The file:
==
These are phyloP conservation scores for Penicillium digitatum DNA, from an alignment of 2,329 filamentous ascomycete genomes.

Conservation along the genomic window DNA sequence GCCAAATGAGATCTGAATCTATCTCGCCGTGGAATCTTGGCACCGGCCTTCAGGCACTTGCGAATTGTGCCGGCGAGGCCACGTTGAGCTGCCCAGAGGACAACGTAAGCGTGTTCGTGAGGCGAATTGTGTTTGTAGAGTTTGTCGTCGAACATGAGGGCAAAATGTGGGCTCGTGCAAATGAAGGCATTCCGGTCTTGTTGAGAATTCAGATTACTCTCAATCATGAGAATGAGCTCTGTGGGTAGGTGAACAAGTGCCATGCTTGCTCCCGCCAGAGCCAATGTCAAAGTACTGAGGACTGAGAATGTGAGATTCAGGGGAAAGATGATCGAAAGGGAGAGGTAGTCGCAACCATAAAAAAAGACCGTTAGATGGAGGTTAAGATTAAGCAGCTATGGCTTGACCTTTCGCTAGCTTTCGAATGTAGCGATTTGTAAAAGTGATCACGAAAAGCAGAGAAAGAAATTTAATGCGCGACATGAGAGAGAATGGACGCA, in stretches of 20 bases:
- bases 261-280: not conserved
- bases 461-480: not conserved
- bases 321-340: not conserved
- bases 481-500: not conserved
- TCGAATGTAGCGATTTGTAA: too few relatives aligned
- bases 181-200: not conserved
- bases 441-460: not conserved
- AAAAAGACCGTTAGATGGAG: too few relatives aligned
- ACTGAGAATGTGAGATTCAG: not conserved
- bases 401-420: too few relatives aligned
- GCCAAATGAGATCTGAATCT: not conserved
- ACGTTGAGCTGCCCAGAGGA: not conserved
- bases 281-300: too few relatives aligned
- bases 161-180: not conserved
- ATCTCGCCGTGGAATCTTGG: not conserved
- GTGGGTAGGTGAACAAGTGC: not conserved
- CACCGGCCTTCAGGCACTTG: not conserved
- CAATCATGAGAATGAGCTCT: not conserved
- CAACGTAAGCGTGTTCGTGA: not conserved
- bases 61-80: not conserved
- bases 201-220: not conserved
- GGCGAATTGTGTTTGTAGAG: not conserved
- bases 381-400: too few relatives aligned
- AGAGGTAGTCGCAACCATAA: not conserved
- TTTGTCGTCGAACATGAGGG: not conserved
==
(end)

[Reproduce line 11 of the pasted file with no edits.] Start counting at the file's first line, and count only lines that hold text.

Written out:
- ACTGAGAATGTGAGATTCAG: not conserved